With the current situation in Israel being so disturbing, the democratic uncertainty hanging over the heads of Israelis (and American Jews), the conflicts between Israelis and Palestinians, Hareidi and secular Jews, the Right and the Left political wings – it is difficult to understand and is paralyzing. I decided to post some of my thoughts.
I would like to discuss a well-known Talmudic story about Kamtza and Bar Kamtza, which I think draws some parallel to today’s reality in Israel. It presents a symbol of a social pathology among the Jewish people in Jerusalem during the 1st century BC. Social divisions which had hate and disrespect. This division came to the worse point when informing each other to the Roman emperor happened. This, the rabbis believe, what brought the destruction of the 2nd Temple.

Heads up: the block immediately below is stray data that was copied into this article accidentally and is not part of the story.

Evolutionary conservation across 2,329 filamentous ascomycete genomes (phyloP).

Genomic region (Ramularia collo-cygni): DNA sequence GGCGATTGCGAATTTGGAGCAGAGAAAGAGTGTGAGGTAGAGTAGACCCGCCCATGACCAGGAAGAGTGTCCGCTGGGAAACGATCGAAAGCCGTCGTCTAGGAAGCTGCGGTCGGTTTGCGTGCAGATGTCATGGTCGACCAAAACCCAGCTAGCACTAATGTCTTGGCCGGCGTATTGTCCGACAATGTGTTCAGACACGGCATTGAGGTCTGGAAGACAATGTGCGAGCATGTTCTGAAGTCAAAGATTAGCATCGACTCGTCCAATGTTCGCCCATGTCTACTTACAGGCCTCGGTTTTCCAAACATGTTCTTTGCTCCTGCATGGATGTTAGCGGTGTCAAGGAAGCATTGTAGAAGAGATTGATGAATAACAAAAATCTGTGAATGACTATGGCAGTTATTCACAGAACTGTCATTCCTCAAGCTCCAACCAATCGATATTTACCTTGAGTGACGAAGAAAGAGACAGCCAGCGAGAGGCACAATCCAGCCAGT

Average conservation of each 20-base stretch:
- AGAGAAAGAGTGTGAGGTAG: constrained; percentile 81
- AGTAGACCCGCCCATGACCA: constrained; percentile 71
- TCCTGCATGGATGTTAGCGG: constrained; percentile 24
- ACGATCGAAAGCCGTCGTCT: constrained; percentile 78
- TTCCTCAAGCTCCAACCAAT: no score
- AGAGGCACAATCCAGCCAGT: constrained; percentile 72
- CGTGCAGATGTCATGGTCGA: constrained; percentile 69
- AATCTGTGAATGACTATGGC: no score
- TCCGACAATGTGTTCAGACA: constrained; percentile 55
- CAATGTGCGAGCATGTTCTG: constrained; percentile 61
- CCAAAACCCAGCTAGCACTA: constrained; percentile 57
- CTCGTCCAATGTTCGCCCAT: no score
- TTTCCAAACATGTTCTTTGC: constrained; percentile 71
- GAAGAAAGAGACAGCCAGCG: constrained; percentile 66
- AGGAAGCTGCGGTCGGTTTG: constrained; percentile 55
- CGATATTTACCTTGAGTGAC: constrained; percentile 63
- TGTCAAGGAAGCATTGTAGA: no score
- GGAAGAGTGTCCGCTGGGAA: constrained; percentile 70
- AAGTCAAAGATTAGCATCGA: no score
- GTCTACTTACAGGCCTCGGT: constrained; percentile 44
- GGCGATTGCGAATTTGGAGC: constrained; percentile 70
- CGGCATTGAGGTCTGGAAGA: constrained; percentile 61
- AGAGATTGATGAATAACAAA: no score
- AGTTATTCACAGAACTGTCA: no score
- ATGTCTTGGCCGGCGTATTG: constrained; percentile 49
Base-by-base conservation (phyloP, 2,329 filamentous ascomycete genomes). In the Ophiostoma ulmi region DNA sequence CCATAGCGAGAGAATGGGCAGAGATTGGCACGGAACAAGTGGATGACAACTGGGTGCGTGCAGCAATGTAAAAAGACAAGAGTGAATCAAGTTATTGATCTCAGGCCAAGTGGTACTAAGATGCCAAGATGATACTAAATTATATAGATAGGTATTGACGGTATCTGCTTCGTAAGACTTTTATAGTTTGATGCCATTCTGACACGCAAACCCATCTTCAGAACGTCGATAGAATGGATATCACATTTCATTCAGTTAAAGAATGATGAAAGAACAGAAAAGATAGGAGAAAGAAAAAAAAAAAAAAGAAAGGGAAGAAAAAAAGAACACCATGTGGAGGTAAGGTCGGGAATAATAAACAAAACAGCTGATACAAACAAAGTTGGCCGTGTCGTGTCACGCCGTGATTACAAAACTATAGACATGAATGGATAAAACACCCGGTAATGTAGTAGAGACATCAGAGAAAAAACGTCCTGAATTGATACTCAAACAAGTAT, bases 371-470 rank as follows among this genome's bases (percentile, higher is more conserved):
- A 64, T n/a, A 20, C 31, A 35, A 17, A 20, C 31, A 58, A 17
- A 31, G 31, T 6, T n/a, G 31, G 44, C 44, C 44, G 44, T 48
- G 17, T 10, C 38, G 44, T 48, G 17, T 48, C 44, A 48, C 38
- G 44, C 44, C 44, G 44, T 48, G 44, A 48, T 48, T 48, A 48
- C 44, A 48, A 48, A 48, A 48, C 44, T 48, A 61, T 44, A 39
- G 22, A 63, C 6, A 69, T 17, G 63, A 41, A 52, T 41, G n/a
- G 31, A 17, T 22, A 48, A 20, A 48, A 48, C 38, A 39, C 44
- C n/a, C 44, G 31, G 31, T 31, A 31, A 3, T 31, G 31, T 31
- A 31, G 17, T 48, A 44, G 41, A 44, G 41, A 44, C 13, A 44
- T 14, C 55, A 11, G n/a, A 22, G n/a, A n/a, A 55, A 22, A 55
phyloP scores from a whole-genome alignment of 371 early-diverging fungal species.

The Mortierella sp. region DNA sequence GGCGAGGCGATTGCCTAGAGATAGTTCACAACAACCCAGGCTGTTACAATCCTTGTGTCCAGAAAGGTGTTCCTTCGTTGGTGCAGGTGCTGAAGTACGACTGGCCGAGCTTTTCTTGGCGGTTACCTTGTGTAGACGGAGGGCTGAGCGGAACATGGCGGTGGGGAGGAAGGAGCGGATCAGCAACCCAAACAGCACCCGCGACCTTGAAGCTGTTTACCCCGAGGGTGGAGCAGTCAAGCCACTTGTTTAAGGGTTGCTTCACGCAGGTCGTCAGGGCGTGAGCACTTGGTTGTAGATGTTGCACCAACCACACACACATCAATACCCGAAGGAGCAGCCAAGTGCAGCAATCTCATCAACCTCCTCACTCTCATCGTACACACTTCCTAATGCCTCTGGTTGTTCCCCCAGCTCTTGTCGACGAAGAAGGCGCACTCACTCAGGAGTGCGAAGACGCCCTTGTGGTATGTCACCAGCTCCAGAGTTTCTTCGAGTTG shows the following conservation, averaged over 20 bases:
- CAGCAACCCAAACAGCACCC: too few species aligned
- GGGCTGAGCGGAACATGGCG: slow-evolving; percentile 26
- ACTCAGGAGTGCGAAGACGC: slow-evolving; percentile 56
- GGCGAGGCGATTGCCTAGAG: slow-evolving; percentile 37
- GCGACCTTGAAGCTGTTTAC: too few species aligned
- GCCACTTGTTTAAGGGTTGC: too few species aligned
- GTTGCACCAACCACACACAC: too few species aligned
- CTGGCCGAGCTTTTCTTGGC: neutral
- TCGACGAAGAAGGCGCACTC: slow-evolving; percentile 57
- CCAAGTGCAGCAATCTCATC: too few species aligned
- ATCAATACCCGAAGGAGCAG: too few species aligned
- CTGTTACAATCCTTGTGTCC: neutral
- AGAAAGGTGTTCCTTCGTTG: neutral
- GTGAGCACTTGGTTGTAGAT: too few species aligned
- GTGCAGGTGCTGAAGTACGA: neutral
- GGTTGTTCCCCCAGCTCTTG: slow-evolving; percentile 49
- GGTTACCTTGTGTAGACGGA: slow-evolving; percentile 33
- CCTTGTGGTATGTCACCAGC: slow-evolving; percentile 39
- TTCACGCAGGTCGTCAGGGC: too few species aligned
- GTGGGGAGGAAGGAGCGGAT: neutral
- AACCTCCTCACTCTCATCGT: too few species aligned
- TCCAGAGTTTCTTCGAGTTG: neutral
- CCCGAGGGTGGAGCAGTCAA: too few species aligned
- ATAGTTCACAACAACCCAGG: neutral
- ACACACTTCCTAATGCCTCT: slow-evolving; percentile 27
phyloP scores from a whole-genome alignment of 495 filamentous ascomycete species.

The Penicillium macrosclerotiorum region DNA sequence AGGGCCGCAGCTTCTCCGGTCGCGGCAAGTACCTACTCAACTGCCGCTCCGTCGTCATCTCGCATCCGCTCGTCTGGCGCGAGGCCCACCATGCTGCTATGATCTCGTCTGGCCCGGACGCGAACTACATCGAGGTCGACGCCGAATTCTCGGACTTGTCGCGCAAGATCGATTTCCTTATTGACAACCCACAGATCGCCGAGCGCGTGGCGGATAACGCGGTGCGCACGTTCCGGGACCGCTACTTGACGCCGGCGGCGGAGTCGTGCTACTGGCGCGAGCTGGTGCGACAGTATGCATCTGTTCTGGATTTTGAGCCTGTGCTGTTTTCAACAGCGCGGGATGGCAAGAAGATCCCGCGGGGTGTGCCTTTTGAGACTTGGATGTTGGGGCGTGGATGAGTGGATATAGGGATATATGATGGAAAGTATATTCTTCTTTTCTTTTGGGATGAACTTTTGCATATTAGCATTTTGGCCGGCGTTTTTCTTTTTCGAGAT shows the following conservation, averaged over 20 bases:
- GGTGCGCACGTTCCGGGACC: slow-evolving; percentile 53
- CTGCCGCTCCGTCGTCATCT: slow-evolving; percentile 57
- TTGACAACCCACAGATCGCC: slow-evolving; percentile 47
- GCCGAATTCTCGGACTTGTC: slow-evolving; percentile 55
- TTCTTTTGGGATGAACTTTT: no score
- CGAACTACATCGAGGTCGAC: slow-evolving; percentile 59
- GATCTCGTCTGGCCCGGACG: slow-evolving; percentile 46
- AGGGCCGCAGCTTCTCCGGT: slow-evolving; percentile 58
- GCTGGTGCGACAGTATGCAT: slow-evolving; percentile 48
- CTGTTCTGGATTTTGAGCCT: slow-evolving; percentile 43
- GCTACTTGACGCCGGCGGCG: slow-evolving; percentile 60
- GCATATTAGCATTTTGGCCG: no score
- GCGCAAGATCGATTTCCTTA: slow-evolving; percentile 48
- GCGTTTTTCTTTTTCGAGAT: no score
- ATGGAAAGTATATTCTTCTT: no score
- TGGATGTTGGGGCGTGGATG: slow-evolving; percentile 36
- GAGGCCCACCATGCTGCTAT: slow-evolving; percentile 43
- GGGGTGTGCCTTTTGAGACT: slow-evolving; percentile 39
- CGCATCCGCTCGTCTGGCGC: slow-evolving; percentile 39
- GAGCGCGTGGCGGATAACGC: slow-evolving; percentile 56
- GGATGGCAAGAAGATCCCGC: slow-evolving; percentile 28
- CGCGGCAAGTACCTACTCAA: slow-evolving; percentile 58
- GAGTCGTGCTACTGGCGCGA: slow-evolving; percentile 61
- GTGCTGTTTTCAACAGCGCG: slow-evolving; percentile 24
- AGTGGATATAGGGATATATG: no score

But I will first start with another parallel to what is going on in Israel. I read a Facebook post by Rabbi Haviva Ner-David from Kibbutz Hanaton in Israel. She runs a mikvah in the kibbutz called Shmaya: A Mikveh for Mind, Body, and Soul, and is also an author of many books.
She shared that she was invited to do a ‘story hour’ at the English library in Tzfat with her children's book called ‘Yonah and the Mikveh Fish’. Her website clearly states that she is a woman post-denominational rabbi who runs the only mikveh in Israel that is open to all to immerse as they choose, and yet, she was invited to present to an observant community.